What’s the latest?
This morning, the U.S. Senate passed a bipartisan infrastructure bill that will spend $1.2 trillion in total, including $550 billion in new spending.
The bill passed 69-30, with all Democrats and 19 Republicans voting in favor.
Some Republicans balked at the spending levels in the bipartisan bill, noting that the Congressional Budget Office predicted the bill would add $256 billion to the deficit over the next ten years. Supporters of the bill dispute this, claiming the CBO ignored many of the bill’s “pay for” provisions that finance these expenditures by repurposing existing revenue, not raising taxes.
The bill faces an uncertain future in the house. If the House GOP opposes the bill, four defectors from the 220-member Democratic conference would be enough to sink it.
Additionally, Speaker Nancy Pelosi has repeatedly stated she will not even bring the bipartisan bill to a vote in the House until the Senate passes a partisan budget bill that makes additional social investments. On Monday, Democrats released the budget resolution for this social spending plan, which has a $3.5 trillion price tag.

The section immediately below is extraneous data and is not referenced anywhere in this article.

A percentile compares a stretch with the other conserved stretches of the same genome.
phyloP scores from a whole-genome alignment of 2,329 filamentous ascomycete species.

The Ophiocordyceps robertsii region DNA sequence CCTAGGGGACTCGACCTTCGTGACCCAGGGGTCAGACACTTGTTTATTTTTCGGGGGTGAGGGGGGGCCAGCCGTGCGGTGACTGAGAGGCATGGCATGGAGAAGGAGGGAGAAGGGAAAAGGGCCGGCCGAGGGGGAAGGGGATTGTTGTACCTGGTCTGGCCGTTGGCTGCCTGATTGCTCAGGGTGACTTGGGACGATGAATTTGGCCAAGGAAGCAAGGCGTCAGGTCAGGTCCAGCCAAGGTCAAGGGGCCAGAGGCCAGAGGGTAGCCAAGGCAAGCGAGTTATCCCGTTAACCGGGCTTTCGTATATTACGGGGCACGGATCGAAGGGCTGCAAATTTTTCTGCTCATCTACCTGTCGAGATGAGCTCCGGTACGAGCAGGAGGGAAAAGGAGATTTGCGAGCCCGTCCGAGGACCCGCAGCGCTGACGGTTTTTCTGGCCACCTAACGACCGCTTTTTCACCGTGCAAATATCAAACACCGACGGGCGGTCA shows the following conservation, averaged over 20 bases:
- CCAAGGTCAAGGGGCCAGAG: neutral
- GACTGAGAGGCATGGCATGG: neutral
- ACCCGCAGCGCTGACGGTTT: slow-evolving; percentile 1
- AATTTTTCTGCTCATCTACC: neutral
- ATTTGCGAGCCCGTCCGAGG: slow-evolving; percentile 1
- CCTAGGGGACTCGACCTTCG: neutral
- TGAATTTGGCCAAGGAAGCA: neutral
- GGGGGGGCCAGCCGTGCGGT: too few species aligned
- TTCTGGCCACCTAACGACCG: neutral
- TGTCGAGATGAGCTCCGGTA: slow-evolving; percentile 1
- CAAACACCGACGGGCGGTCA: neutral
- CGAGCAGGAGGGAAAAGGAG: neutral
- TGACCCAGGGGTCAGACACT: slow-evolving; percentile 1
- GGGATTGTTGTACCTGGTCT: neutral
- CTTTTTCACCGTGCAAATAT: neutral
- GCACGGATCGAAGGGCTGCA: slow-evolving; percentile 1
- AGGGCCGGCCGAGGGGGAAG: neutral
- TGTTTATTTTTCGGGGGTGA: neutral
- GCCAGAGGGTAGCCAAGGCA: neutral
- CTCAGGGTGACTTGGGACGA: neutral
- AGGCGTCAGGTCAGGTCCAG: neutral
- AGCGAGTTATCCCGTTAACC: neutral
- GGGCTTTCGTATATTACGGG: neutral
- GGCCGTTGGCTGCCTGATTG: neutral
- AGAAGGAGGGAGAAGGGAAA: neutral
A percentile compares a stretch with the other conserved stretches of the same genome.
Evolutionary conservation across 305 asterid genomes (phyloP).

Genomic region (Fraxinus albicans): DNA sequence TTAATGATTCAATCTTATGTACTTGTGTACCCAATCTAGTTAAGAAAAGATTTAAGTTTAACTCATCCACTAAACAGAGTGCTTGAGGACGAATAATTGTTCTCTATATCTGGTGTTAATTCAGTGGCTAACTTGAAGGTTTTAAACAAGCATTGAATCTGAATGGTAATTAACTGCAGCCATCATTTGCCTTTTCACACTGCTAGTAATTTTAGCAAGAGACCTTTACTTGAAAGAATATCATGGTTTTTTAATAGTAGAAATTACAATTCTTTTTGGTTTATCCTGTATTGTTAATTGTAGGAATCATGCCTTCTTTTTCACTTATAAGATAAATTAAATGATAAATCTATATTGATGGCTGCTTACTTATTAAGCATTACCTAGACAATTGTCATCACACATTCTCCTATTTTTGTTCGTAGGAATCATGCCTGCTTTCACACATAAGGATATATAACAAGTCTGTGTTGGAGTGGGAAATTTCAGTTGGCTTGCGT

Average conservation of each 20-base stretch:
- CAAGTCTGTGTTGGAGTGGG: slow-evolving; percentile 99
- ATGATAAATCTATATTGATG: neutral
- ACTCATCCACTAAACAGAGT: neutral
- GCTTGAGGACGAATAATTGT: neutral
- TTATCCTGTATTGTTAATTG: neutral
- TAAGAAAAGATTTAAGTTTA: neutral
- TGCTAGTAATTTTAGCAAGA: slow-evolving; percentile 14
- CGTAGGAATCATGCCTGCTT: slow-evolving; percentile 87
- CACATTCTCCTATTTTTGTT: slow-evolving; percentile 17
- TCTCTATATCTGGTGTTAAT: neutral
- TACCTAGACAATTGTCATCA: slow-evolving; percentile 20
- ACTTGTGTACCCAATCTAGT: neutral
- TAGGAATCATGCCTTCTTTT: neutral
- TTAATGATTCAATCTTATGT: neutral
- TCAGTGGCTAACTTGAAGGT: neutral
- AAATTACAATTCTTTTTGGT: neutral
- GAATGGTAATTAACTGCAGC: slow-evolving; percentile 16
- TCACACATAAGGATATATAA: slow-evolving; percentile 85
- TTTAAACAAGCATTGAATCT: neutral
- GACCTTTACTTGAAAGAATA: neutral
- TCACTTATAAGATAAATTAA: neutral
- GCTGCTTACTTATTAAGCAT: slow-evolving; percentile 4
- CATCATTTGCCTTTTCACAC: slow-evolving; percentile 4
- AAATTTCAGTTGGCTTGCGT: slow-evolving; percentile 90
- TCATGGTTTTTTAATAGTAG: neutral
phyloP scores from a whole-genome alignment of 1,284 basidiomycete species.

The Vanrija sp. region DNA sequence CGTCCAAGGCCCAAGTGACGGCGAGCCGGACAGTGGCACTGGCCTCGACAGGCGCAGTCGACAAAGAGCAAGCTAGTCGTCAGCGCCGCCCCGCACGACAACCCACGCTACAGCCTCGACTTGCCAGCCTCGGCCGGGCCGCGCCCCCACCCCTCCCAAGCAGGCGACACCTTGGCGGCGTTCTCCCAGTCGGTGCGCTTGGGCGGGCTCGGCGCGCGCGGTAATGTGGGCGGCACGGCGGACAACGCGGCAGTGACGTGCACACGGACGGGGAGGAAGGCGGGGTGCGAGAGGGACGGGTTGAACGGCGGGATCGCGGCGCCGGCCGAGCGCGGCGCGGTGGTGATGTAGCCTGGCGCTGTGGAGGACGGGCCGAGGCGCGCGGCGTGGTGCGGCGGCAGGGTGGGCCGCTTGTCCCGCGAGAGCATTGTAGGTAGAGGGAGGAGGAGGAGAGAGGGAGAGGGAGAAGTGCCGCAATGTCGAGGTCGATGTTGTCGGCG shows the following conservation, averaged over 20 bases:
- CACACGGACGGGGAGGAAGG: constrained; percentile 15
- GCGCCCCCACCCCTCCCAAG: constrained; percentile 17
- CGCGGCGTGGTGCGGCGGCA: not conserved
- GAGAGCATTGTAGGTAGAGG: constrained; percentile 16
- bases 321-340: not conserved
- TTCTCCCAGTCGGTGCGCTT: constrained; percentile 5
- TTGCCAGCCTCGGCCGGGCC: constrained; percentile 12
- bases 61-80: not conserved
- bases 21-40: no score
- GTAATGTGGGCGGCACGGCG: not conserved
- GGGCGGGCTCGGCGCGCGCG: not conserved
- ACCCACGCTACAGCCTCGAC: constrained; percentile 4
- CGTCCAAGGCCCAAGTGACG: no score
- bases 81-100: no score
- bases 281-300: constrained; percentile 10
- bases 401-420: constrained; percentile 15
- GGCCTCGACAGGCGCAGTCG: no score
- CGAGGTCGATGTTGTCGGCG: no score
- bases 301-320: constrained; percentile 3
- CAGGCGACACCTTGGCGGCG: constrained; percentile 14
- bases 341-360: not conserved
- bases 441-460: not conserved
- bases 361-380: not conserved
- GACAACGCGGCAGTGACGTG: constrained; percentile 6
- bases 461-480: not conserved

What’s in it?
The bipartisan infrastructure bill passed this morning includes:
- $110B in new spending on road & bridge repairs.
- $66B in new spending on rail, including Amtrak, Northeast Corridor upgrades, freight upgrades, and rail-highway crossing safety.
- $11B for highway and pedestrian safety.
- $39.2B for public transit system upgrades.
- $65B for broadband deployment and affordability.
- $17.3B for port and waterway improvements.
- $25B for airport runways, gates, terminals, and air traffic control.
- $55B for water and wastewater infrastructure.
- $73B for energy grid reliability and resiliency, and renewable technologies.
- $46B for “resiliency” efforts, including cybersecurity, waste management, and natural disaster preparedness & response.
- $15B for production and infrastructure for electric vehicles and low emission school buses and ferries.
What comes next?
The Senate could vote on the $3.5 trillion social spending package as soon as this week. Democrats need 50 votes to pass it, meaning losing support from any member of their caucus could jeopardize it.
If both bills pass, the House will consider both with votes expected in September. President Biden is expected to sign both bills once they reach his desk.
The BNP has long advocated for a bipartisan infrastructure agreement. Although this bill is imperfect, it provides the funding necessary to address numerous regional priorities.
The Senate’s passing of this bill is a significant step forward, and the BNP applauds Senator Schumer for his leadership on this issue.
The BNP will continue to keep you updated on the infrastructure package and the opportunities it creates.